The answer changes drastically between 1800 and 1900. In the early-to-mid part of the century it was still believed that bathing could cause illness and access to clean water was limited. Those with servants often had tubs, along with hotels, and would have water brought in by hand (which never stayed warm long) and even then more than one person would use the same water. Mostly, bathing consisted of a pitcher of water and a washcloth applied to exposed areas, on a semi-regular basis.
By the end of the century the advent of plumbing and more advanced medical theories motivated greater cleanliness in the populace. However, even then, the poorer classes would not bathe nearly as often as the more well-to-do, perhaps only in warm weather because they had to make do with outdoor sources of water or wells.
In the "wild west" bathing was done in streams, ponds, or lakes, but mostly only for men. Women would still have been largely constricted to indoor bathing options (pitcher of water) and maybe a rare dip in the stream (for special occasions, such as a wedding). And again, as the century progressed, this would have changed along with technology and medical science. By 1900 most people knew they should bathe more often/frequently even if they didn't have the means to accomplish it.
My Mother told me that the farm where her grandparents lived, in Ohio, her grandfather would take a bath every Spring, when the weather first got warm. All winter he kept on his long johns, with the buttons on the back. I always assumed he bathed fairly regularly after that, maybe Saturday night in preparation for church the next day. When you add to this the fact that toilet paper was not invented until late in the 20th century- LOL- it really adds to your enjoyment of the olden times, huh? I bet the cowboys would pay for a bath when they got in from the range, but the trip from Texas to Kansas would take over a month. My guess would be at least several times a year, for most folks. But certainly much less than we are accustomed to. When I toured the castle of Versailles outside Paris I was shocked that there was not one bathroom in the whole palace. No toilet, no tub. If royalty was not bathing in France, people in the wild west were not bathing much.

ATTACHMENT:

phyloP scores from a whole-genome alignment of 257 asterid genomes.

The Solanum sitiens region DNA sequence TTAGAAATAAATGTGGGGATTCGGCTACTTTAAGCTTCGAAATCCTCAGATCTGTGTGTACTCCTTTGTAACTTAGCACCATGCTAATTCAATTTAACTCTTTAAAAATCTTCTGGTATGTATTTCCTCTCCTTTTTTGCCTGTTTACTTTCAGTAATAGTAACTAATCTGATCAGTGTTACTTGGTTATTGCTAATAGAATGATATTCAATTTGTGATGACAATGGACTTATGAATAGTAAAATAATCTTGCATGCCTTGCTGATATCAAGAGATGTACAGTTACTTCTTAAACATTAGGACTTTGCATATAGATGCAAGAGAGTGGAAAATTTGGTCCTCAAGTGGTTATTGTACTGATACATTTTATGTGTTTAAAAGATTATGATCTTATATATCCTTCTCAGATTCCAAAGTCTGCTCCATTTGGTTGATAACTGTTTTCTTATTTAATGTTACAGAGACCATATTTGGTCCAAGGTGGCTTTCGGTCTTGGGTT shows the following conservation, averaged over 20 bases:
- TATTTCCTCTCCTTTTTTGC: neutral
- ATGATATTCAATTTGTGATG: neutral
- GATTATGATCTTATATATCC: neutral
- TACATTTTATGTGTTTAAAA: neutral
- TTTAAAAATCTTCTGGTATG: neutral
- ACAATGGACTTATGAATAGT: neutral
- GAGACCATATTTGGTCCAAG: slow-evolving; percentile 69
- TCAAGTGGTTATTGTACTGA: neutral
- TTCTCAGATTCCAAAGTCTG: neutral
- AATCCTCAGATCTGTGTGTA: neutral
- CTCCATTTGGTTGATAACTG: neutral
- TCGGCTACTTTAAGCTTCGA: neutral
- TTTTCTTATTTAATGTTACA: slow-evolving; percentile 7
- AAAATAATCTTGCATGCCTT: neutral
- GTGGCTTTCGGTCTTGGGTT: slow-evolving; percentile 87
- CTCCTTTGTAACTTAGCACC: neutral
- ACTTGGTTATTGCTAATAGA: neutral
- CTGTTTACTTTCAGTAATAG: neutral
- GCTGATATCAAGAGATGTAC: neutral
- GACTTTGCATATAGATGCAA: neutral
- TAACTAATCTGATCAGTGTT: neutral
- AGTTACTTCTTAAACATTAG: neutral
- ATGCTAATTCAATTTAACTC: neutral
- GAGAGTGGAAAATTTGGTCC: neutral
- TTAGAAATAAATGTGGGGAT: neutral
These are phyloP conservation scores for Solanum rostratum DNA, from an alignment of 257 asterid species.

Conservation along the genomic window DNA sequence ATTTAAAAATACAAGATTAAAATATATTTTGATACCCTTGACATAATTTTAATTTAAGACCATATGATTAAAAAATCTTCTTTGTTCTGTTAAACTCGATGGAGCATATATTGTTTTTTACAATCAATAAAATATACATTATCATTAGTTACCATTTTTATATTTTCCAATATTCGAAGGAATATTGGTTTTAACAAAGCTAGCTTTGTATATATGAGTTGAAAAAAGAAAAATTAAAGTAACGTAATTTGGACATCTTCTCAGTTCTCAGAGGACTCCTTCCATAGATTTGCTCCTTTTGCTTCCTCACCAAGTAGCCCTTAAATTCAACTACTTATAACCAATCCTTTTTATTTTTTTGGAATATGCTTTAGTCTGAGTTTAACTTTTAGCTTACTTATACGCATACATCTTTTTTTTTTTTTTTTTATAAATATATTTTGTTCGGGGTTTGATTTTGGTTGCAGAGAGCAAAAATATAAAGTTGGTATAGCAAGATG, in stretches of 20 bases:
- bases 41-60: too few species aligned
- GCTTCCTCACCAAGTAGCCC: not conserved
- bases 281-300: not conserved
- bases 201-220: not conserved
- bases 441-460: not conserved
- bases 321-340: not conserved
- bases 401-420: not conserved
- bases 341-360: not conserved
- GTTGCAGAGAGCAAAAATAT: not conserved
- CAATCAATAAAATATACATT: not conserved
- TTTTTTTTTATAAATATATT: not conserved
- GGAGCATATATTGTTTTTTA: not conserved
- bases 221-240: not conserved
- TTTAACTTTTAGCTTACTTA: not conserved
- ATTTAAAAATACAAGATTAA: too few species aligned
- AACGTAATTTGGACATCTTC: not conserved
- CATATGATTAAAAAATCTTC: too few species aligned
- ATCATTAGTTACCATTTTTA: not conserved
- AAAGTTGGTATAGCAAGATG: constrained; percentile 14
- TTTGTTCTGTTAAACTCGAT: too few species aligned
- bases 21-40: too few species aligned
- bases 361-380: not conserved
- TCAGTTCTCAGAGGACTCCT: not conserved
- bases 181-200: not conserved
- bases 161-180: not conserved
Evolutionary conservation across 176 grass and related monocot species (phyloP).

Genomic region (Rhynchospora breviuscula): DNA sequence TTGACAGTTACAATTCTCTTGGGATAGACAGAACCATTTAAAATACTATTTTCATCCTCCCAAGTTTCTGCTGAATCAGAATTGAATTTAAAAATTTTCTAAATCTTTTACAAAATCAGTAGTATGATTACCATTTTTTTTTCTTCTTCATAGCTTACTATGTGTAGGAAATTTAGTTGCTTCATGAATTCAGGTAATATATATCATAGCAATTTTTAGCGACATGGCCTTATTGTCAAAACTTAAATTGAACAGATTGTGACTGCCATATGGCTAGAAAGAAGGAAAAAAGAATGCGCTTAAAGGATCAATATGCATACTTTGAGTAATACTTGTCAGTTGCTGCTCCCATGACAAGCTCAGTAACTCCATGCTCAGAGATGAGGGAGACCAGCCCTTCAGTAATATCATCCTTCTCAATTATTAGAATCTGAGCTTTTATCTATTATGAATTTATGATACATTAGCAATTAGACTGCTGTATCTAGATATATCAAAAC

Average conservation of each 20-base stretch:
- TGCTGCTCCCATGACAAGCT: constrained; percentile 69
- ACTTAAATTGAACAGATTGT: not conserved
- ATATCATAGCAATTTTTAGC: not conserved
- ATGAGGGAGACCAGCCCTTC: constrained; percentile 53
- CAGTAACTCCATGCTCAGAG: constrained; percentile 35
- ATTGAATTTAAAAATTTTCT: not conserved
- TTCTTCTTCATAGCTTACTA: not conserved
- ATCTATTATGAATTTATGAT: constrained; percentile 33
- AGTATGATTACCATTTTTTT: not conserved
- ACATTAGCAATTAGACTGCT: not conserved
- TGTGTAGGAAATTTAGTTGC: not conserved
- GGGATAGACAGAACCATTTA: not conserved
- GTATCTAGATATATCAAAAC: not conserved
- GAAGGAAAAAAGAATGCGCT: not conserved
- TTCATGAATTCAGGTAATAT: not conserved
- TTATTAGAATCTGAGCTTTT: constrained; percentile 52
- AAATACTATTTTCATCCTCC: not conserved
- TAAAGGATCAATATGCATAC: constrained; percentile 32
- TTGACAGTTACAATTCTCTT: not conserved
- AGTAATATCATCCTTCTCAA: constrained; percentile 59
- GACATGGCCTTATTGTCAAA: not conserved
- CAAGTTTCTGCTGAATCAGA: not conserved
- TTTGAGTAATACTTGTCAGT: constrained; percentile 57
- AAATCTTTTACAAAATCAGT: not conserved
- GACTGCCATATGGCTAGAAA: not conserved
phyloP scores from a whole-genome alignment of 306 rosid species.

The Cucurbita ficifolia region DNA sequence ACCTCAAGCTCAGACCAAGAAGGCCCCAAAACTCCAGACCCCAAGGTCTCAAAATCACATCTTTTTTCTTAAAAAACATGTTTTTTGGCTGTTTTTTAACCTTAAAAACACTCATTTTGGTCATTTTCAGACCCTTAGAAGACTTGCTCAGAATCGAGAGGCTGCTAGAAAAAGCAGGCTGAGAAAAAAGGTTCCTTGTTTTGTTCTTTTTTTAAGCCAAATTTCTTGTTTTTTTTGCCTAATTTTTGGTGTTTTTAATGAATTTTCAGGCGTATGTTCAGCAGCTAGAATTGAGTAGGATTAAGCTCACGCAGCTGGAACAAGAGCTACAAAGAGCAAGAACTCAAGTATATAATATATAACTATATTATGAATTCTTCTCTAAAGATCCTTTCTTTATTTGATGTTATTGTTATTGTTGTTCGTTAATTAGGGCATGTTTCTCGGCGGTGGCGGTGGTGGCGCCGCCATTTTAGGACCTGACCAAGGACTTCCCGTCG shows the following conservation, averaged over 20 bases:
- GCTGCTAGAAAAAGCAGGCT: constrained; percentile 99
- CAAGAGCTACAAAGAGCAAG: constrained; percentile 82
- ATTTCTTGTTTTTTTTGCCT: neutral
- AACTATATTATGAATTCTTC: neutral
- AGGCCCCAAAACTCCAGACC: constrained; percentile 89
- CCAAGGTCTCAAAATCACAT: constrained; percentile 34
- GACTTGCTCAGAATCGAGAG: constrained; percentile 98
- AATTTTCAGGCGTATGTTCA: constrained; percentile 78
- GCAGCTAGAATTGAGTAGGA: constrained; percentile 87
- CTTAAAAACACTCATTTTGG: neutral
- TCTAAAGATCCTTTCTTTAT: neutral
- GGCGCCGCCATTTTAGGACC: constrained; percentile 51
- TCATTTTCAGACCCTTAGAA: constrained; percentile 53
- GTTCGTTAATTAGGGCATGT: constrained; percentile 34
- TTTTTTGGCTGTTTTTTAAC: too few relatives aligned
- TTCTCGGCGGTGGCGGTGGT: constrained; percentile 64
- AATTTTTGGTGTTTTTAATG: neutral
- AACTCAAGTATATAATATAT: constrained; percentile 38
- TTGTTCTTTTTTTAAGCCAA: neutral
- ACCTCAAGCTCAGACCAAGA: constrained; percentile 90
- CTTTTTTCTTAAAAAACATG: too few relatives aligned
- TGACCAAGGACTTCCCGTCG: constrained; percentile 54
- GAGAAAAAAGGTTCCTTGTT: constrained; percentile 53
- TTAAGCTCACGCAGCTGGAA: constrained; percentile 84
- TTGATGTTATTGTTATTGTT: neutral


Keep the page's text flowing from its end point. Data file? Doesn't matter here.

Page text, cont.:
not often. they wore tight clothing, tight collars, they kept away from sewage, they changed their clothes anbd laundered them, and no one squirted soda on them.
In the blood of kittens.
Cowboys out on a cattle drive would normally find a stream or river to bathe in if the opportunity presented itself, using bars of homemade soap kept in their packs. However you need to understand that people back then really didn't have the standards of hygiene we do today. Some would go without bathing for weeks at a time. Crotch Rot was common, as were a plethora of other dermatological conditions from lack of proper hygiene. It was widely believed that if you bathed too much, you could get sick from it.
At home or in town, water was usually heated over a fire and poured into a tub, and/or the tub itself was suspended over hot coals, or one would find a nearby water source to bathe in.
Not often enough, maybe once every two weeks?
I hate your generalizing question